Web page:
With Instagram, I can take a picture in seconds and have it shared around the world within hours. It's so easy, I've been able to keep up one a day for more than 100 days, when - confession time - I do somewhat neglect this blog and the Facebook page.

Lesson Ten - I like following a handful of photographers in detail

Another seemingly obvious point - but for me, an important one. I love looking at other people's great photography. In the past this has meant gallery visits, art books, perhaps a few friends and the pictures they choose to share with me personally or on Facebook, and the photographers who I meet regularly as part of The Rooftop Collective in London.

Now, Instagram feeds me a set of images from the people I've chosen to follow. And most of these have been found by clicking on them when they've liked one of my pictures. This gives me a a set of kindred spirits all over the world, people whose pictures I am excited to see, and whose work I can get to know in depth as the weeks go on. And, let's not forget, this is work I would never have seen otherwise. Some examples that spring to mind

The evocative and lyrical shots of @lilia_ornelas_mata that transport me to Madeira
Clean considered lines with bags of character from Berlin's @helinbereket 
Deceptively simple street shots from @trash_nyc that are both amusing and poignant
Straightforward worship of beautiful signage from @typotravel
The fierce colours and elegant compositions of @markojefta

For now there's just a select few feeds I follow, and I fully realise for every photographer I follow there are 100 others on Instagram I might like just as much, or more, but I'm easy with that. The key to Instagram for me is to keep it simple. Too many followings and I would lose touch with the body of work and the style of each one.

Lesson Eleven - I can't stop the series

My Instagram feed was created to act as a sketchbook - each day, a new page, a new image, each independent of each other. After 100 images though, I can scroll through my feed and spot some collections of images that share some of the same elements or feel.

Sometimes this has been intentional - like the aforementioned Against the Dark series, sometimes it's a set of locations that share a similar feel - playgrounds, car parks. Sometimes it's a compositional feature like a strong diagonal or a central circle. 

These things are easier to spot on my Instagram feed rather than in amongst the morass of my Gallery images. It's another one of Instagram's little pleasures for me - and something I might do some work on at some point, perhaps collating a few little collections. This, however, would be making things complicated, and I've been enjoying keeping it simple...

Lesson Twelve - I'm bothered about Likes and Followers, but not that bothered

So far I haven't talked about Likes and Followers - a part of Instagram that is clearly very important to a lot of users. 

I always click through to have a look to see who's liked my images, sometimes this leads me to fake Instagram accounts loaded with generic pictures of boobs, bums and beaches, cocktails, cars and cats. The profile promises me lots of new Followers and Likes if I visit their website. 

Perhaps it's because I grew up in the generation before Social Media, but this chasing of artificial Likes and Followers to just bump up your numbers and compete is of no interest to me. What excites me is finding new people to follow after they Liked one of my pictures, or making interesting connections - I wrote about this last time as Lesson Six - 'it's great to be Liked, better if it's an interesting Like'. It's also nice to get a Like from a photographer whose work you respect.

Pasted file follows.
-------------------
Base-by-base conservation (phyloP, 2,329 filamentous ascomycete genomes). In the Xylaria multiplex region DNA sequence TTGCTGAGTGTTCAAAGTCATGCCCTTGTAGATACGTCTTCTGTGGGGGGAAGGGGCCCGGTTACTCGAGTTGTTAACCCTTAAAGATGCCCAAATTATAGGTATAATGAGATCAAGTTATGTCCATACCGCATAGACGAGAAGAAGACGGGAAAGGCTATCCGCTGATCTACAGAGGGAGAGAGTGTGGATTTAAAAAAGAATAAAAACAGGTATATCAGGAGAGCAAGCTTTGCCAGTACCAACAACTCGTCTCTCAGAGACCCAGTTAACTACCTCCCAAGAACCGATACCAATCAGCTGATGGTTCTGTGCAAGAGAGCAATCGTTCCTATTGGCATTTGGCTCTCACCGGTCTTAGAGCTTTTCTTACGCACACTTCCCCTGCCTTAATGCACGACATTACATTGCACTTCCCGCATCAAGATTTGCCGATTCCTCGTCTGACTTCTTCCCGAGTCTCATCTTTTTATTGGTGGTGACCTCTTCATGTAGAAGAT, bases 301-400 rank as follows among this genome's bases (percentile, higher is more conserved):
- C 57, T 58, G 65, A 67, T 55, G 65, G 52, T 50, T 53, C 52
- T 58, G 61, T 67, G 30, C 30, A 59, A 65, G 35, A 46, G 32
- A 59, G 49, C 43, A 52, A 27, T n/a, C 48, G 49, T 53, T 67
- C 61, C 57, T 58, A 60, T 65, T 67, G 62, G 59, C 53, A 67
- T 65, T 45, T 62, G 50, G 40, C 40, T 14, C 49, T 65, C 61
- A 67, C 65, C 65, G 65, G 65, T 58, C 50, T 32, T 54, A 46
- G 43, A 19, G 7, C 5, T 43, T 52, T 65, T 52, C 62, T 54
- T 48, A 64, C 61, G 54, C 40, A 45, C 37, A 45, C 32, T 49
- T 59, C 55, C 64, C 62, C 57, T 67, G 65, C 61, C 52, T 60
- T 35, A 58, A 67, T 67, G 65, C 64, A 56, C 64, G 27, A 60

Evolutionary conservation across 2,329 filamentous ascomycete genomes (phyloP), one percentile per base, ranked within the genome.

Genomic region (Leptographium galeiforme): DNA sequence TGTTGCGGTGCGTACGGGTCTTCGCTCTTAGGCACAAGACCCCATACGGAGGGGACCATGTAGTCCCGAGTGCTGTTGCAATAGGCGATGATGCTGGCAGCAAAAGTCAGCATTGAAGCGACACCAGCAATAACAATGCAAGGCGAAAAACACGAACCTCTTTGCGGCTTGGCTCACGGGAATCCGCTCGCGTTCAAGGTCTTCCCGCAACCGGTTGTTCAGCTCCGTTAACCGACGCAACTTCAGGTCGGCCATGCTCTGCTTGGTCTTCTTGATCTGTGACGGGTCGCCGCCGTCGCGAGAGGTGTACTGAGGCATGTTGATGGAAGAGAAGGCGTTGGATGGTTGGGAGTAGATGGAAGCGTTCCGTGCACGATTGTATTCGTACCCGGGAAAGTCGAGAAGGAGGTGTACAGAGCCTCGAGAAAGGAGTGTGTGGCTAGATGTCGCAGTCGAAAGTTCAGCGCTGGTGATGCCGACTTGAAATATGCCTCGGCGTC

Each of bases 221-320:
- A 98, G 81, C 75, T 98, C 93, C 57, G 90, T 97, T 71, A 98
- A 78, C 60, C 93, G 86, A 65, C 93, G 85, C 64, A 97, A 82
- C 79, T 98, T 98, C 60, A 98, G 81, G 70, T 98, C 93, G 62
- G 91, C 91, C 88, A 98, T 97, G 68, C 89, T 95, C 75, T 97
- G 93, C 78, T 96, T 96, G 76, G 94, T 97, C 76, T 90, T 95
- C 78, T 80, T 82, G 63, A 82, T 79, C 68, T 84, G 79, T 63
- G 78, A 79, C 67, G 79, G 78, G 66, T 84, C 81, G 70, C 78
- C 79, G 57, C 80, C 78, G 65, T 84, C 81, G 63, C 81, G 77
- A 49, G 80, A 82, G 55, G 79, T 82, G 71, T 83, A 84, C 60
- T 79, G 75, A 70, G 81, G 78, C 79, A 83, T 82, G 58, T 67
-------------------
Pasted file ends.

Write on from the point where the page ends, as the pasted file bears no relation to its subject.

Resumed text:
Of course, with Instagram being so simple there's very little to analyse other than the figures for Likes and Followers. I use to keep track of how it's all going. At the moment I have a small number of followers, and I pick up one or two organically every week. Which is all well and good. With Likes, as always, it's interesting and surprising who Likes what, and which pictures have the most. The pictures above are my current market leaders. 

I'm certainly small fry in the world of Instagram, I'm no Social Media butterfly and I don't announce my account all over the place. I use hashtags to enhance and maybe explain the pictures, rather than in a calculated way to gain exposure. Consequently my pictures don't get seen as much as they might.

My modest Likes are fine with me, there's enough going on that I can compare reaction from one picture to the next. I've seen pictures on my news feed that are uninteresting to me, getting hundreds of likes, whilst some of my own favourites from my account sit at the bottom of my Like league table. So chasing Likes and trying to cater for my audience would make no sense for me. I'll just continue to try and make pictures I like!

After 100+ images, I'm not going to stop - I'm having a great time with it! Apart from the occasional Facebook share, I'm not showing these pictures anywhere else. So if you're on Instagram, please do join me @paulcliffordartist . If you're not, you can still see all the pictures at .


  1. Interesting to read your thoughts about Instagram. Although my approach to Instagram is different, some of your thoughts do resonate with me. The mismatch between personal favourites and the number of actual likes is definitely familiar, but the instant feedback that likes and comments provide is also what makes Instagram so interesting, I think.

  2. Thanks for taking the time to comment Jorrit!

  3. It seems you use Instagram more as an additional online outlet for your work, and a chance to easily get feedback. It does amaze me how likes and comments appear from all over the world, instantly.

    1. Quite right, and it is such an easy-to-use online outlet, as well. I do also like that it provides a way to get into contact (however fleeting) with people from all over the world, like you say.